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NCJ Number: 229158 Find in a Library
Title: San Francisco's High African American Arrest Rate: Sorting Through the Data to Expose the Facts
Corporate Author: Ctr on Juvenile and Criminal Justice
United States of America
Date Published: December 2006
Page Count: 13
Sponsoring Agency: Ctr on Juvenile and Criminal Justice
San Francisco, CA 94103
Sale Source: Ctr on Juvenile and Criminal Justice
40 Boardman Place
San Francisco, CA 94103
United States of America
Document: PDF
Type: Report (Study/Research)
Format: Document
Language: English
Country: United States of America
Annotation: This report presents the results of a study of the flagrantly high rates of African-American arrests in the city of San Francisco.
Abstract: Highlights of study findings include: 1) African-Americans in San Francisco were nearly 4 times more likely to be arrested for felonies over the last 5 years than African-Americans elsewhere in California; 2) African-Americans were 13 times more likely to be arrested for felonies than persons of other races, including a disparity of more than 170 percent for African-American women; 3) the racial disparity in arrests was largest for drug offenses with African-Americans arrested for drug offenses at 5 times the rate of African-Americans statewide; and 4) African-Americans comprised 37 percent of violent victimizations and 42 percent of violence arrests with a greater disparity for homicide (61 percent of murder victims, 77 percent of homicide arrests). These findings indicate that the arrest rates of San Francisco African-Americans for violent crimes reflects not police targeting, but a legitimate disparity founded in higher rates of violent victimization among African-Americans in the city. This extraordinarily high arrest rate of African-Americans in San Francisco was brought to the attention of city authorities prompting an investigation by sorting through the data in an attempt to expose the facts. Strategies are recommended in reducing crime and racial disparities in arrests are twofold. First, the city should openly admit and address its burgeoning drug abuse and crime crises centered in middle-aged Whites and African-Americans. The second strategy is to stop disparaging young people, and start improving quality of life in crime-impacted neighborhoods. Tables and references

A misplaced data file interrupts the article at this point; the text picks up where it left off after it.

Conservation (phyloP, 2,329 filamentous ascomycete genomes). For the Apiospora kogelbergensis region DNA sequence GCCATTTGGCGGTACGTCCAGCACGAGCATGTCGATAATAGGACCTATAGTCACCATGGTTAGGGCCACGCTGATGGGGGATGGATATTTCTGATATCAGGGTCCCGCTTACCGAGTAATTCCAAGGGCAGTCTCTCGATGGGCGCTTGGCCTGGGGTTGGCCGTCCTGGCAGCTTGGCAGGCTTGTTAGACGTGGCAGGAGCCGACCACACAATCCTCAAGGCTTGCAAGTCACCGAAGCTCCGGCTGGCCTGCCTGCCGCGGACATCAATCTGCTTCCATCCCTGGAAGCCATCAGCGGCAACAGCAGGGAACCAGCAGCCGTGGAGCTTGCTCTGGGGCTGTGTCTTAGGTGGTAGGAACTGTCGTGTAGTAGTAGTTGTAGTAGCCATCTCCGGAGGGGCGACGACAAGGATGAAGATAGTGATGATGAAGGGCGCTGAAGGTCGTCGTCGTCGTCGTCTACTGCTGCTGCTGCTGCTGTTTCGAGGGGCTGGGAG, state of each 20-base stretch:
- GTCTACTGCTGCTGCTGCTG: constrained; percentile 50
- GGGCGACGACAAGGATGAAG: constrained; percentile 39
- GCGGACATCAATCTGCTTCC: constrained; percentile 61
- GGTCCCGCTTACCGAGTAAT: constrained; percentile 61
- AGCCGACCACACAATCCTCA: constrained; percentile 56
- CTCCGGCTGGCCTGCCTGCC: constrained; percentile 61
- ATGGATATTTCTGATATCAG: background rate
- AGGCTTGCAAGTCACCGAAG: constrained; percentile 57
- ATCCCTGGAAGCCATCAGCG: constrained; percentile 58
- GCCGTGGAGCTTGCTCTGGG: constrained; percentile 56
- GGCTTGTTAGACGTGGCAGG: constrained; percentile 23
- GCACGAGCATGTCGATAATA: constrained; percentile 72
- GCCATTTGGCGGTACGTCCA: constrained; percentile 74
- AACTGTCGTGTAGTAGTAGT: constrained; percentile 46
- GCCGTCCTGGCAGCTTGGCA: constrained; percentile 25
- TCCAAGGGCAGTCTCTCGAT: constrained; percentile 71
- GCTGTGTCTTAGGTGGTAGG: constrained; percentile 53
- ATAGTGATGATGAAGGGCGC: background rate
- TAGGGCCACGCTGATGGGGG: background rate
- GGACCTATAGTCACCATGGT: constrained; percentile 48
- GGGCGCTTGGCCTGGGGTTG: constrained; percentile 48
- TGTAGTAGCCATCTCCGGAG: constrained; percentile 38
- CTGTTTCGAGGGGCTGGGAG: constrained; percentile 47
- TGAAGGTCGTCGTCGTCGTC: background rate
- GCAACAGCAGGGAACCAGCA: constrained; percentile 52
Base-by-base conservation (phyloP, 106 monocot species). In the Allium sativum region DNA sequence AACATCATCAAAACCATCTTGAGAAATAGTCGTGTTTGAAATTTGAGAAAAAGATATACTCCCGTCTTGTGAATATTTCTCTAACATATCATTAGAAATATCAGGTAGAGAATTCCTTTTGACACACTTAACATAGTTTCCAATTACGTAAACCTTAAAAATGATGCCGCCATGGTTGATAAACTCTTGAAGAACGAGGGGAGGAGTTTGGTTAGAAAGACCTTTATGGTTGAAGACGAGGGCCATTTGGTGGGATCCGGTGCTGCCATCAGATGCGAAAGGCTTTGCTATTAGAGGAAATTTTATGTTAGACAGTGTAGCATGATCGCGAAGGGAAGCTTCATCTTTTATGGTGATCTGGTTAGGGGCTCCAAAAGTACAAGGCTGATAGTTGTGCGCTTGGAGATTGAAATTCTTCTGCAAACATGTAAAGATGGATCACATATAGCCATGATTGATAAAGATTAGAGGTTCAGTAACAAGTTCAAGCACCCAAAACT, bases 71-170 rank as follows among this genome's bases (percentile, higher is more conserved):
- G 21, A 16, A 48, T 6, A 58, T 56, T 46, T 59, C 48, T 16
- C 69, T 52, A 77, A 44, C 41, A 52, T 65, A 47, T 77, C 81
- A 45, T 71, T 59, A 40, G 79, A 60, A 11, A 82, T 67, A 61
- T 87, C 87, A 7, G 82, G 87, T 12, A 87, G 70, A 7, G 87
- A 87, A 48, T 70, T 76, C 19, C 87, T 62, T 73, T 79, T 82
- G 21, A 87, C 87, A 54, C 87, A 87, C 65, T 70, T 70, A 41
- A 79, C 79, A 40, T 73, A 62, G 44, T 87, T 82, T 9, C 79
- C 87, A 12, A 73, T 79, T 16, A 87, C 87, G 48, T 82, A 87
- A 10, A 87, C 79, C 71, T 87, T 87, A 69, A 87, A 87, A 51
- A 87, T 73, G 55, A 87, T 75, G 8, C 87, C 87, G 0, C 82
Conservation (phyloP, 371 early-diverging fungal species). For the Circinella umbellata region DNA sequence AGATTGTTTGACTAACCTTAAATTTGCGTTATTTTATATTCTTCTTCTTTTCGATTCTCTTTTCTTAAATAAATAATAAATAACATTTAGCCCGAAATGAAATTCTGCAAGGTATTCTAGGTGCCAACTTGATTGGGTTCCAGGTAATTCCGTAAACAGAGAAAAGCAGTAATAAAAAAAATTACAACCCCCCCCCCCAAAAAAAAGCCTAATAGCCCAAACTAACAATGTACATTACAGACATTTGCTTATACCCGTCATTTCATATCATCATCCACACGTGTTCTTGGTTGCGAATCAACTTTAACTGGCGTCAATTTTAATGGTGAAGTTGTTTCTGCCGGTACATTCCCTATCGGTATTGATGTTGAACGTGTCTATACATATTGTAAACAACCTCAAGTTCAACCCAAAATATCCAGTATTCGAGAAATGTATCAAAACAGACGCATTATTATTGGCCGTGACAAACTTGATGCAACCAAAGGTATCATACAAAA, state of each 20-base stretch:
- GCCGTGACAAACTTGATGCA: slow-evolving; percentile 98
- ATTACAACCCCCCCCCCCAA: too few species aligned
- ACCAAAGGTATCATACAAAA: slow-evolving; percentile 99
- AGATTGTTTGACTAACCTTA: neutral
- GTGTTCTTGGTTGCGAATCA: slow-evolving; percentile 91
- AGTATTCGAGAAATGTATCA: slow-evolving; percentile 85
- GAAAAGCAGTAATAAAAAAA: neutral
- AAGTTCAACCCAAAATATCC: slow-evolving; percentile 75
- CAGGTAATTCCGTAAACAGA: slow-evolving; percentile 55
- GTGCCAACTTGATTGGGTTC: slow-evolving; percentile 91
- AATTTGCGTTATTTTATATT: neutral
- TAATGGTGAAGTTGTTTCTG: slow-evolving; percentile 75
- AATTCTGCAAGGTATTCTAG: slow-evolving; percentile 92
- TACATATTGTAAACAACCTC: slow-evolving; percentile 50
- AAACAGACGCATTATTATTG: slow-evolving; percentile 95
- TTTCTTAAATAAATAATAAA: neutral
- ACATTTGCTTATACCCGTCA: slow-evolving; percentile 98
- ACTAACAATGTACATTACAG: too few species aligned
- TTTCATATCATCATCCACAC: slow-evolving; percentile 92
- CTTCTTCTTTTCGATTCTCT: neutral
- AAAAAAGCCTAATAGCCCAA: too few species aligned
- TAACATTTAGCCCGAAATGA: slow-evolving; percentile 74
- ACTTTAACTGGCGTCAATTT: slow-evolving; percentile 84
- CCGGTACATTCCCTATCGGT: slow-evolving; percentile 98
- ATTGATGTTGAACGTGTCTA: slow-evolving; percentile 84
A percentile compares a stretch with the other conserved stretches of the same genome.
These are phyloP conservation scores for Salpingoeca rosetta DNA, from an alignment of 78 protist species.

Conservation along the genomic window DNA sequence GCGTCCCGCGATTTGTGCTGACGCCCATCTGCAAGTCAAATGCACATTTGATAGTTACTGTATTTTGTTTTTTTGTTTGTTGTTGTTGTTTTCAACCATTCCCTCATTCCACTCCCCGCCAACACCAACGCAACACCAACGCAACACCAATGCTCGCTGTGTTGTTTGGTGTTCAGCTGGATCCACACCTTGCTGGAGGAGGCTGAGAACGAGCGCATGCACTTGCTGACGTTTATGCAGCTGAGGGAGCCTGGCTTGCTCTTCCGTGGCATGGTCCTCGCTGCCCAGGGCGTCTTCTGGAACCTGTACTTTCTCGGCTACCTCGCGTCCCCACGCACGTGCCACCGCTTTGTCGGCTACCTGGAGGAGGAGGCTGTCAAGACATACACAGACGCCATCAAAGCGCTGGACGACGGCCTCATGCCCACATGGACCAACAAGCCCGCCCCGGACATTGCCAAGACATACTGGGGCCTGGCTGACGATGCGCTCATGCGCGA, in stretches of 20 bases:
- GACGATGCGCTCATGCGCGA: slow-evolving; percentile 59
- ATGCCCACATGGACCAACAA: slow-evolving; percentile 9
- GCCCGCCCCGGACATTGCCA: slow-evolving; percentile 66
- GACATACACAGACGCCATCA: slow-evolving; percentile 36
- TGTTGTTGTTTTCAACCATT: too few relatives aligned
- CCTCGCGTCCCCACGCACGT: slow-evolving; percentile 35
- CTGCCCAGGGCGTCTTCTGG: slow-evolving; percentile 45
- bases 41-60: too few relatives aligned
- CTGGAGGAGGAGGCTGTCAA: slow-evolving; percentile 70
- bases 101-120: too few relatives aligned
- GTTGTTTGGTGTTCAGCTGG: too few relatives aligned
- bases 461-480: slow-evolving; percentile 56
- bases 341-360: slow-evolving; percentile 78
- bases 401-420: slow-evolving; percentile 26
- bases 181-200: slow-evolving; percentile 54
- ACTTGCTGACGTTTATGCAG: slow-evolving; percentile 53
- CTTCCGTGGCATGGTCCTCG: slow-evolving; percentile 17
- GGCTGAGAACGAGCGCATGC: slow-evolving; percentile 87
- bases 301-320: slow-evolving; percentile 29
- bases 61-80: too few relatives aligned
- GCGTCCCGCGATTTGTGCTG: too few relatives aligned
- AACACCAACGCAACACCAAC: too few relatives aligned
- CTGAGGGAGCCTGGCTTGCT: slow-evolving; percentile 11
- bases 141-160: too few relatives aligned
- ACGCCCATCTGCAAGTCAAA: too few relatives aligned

Main Term(s): Arrest statistics
Index Term(s): Black/African Americans; California; Crime Rate; Minorities; Police-minority relations; Race relations; Racial discrimination
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